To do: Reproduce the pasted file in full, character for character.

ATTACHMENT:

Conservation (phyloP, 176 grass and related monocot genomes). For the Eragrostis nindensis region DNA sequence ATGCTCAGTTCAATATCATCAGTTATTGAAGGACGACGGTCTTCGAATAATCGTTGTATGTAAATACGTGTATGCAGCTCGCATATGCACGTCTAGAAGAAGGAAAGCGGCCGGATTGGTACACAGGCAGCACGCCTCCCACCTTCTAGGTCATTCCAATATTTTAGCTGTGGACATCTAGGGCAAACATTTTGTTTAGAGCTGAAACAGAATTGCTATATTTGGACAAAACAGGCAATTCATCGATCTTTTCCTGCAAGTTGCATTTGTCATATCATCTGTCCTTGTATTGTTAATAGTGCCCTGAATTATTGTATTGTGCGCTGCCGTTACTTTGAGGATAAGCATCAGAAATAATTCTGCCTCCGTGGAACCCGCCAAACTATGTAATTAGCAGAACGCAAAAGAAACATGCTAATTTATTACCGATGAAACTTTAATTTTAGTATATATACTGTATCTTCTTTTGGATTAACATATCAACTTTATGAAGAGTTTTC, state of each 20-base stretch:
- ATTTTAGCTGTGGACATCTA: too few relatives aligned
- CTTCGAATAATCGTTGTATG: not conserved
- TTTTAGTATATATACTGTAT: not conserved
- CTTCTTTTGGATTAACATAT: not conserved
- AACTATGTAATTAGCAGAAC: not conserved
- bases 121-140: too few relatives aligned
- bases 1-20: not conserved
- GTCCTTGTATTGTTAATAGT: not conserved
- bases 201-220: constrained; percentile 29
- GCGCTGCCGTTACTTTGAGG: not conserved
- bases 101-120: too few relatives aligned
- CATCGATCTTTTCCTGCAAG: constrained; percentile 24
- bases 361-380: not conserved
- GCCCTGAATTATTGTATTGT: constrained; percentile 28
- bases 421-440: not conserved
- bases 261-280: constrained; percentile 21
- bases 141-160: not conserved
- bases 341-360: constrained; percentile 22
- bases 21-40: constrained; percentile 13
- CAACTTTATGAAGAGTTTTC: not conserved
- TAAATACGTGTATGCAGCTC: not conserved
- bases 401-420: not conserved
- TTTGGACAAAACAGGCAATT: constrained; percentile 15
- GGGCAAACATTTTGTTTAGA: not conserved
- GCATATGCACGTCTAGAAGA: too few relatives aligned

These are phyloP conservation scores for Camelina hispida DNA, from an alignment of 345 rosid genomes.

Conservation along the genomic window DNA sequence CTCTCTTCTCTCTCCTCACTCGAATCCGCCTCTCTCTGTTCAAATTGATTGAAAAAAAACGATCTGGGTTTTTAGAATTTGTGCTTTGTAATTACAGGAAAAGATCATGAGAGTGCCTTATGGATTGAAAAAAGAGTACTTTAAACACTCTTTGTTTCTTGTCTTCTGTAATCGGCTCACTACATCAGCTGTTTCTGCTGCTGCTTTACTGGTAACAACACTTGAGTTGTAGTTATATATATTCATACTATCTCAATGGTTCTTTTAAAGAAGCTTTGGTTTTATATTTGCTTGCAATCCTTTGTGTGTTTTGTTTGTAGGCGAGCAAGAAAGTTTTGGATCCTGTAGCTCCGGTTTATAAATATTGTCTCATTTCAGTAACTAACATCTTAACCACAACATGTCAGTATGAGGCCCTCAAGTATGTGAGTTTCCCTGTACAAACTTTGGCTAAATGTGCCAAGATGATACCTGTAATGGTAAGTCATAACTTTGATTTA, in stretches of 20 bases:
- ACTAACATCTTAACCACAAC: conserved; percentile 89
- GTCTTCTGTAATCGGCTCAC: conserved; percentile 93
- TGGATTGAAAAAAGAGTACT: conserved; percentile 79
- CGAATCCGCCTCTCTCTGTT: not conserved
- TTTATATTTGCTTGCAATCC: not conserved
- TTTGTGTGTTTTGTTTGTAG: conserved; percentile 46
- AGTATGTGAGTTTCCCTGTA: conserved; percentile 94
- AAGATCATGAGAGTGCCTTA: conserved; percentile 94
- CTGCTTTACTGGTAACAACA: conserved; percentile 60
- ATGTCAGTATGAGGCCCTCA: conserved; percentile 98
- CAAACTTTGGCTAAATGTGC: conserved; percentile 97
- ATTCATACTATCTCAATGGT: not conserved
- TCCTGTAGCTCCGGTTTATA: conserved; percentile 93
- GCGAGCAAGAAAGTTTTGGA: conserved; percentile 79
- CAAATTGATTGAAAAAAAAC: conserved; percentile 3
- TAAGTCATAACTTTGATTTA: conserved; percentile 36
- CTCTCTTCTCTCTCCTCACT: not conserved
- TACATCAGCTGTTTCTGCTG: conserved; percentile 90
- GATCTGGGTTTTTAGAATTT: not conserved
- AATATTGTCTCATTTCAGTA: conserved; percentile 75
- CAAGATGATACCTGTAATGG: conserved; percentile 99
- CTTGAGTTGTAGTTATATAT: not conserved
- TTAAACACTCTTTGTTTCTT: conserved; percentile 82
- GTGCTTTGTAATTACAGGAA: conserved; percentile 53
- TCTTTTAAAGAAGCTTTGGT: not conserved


Conservation (phyloP, 176 grass and related monocot genomes). For the Eragrostis nindensis region DNA sequence ATGCTCAGTTCAATATCATCAGTTATTGAAGGACGACGGTCTTCGAATAATCGTTGTATGTAAATACGTGTATGCAGCTCGCATATGCACGTCTAGAAGAAGGAAAGCGGCCGGATTGGTACACAGGCAGCACGCCTCCCACCTTCTAGGTCATTCCAATATTTTAGCTGTGGACATCTAGGGCAAACATTTTGTTTAGAGCTGAAACAGAATTGCTATATTTGGACAAAACAGGCAATTCATCGATCTTTTCCTGCAAGTTGCATTTGTCATATCATCTGTCCTTGTATTGTTAATAGTGCCCTGAATTATTGTATTGTGCGCTGCCGTTACTTTGAGGATAAGCATCAGAAATAATTCTGCCTCCGTGGAACCCGCCAAACTATGTAATTAGCAGAACGCAAAAGAAACATGCTAATTTATTACCGATGAAACTTTAATTTTAGTATATATACTGTATCTTCTTTTGGATTAACATATCAACTTTATGAAGAGTTTTC, state of each 20-base stretch:
- ATTTTAGCTGTGGACATCTA: too few relatives aligned
- CTTCGAATAATCGTTGTATG: not conserved
- TTTTAGTATATATACTGTAT: not conserved
- CTTCTTTTGGATTAACATAT: not conserved
- AACTATGTAATTAGCAGAAC: not conserved
- bases 121-140: too few relatives aligned
- bases 1-20: not conserved
- GTCCTTGTATTGTTAATAGT: not conserved
- bases 201-220: constrained; percentile 29
- GCGCTGCCGTTACTTTGAGG: not conserved
- bases 101-120: too few relatives aligned
- CATCGATCTTTTCCTGCAAG: constrained; percentile 24
- bases 361-380: not conserved
- GCCCTGAATTATTGTATTGT: constrained; percentile 28
- bases 421-440: not conserved
- bases 261-280: constrained; percentile 21
- bases 141-160: not conserved
- bases 341-360: constrained; percentile 22
- bases 21-40: constrained; percentile 13
- CAACTTTATGAAGAGTTTTC: not conserved
- TAAATACGTGTATGCAGCTC: not conserved
- bases 401-420: not conserved
- TTTGGACAAAACAGGCAATT: constrained; percentile 15
- GGGCAAACATTTTGTTTAGA: not conserved
- GCATATGCACGTCTAGAAGA: too few relatives aligned

These are phyloP conservation scores for Camelina hispida DNA, from an alignment of 345 rosid genomes.

Conservation along the genomic window DNA sequence CTCTCTTCTCTCTCCTCACTCGAATCCGCCTCTCTCTGTTCAAATTGATTGAAAAAAAACGATCTGGGTTTTTAGAATTTGTGCTTTGTAATTACAGGAAAAGATCATGAGAGTGCCTTATGGATTGAAAAAAGAGTACTTTAAACACTCTTTGTTTCTTGTCTTCTGTAATCGGCTCACTACATCAGCTGTTTCTGCTGCTGCTTTACTGGTAACAACACTTGAGTTGTAGTTATATATATTCATACTATCTCAATGGTTCTTTTAAAGAAGCTTTGGTTTTATATTTGCTTGCAATCCTTTGTGTGTTTTGTTTGTAGGCGAGCAAGAAAGTTTTGGATCCTGTAGCTCCGGTTTATAAATATTGTCTCATTTCAGTAACTAACATCTTAACCACAACATGTCAGTATGAGGCCCTCAAGTATGTGAGTTTCCCTGTACAAACTTTGGCTAAATGTGCCAAGATGATACCTGTAATGGTAAGTCATAACTTTGATTTA, in stretches of 20 bases:
- ACTAACATCTTAACCACAAC: conserved; percentile 89
- GTCTTCTGTAATCGGCTCAC: conserved; percentile 93
- TGGATTGAAAAAAGAGTACT: conserved; percentile 79
- CGAATCCGCCTCTCTCTGTT: not conserved
- TTTATATTTGCTTGCAATCC: not conserved
- TTTGTGTGTTTTGTTTGTAG: conserved; percentile 46
- AGTATGTGAGTTTCCCTGTA: conserved; percentile 94
- AAGATCATGAGAGTGCCTTA: conserved; percentile 94
- CTGCTTTACTGGTAACAACA: conserved; percentile 60
- ATGTCAGTATGAGGCCCTCA: conserved; percentile 98
- CAAACTTTGGCTAAATGTGC: conserved; percentile 97
- ATTCATACTATCTCAATGGT: not conserved
- TCCTGTAGCTCCGGTTTATA: conserved; percentile 93
- GCGAGCAAGAAAGTTTTGGA: conserved; percentile 79
- CAAATTGATTGAAAAAAAAC: conserved; percentile 3
- TAAGTCATAACTTTGATTTA: conserved; percentile 36
- CTCTCTTCTCTCTCCTCACT: not conserved
- TACATCAGCTGTTTCTGCTG: conserved; percentile 90
- GATCTGGGTTTTTAGAATTT: not conserved
- AATATTGTCTCATTTCAGTA: conserved; percentile 75
- CAAGATGATACCTGTAATGG: conserved; percentile 99
- CTTGAGTTGTAGTTATATAT: not conserved
- TTAAACACTCTTTGTTTCTT: conserved; percentile 82
- GTGCTTTGTAATTACAGGAA: conserved; percentile 53
- TCTTTTAAAGAAGCTTTGGT: not conserved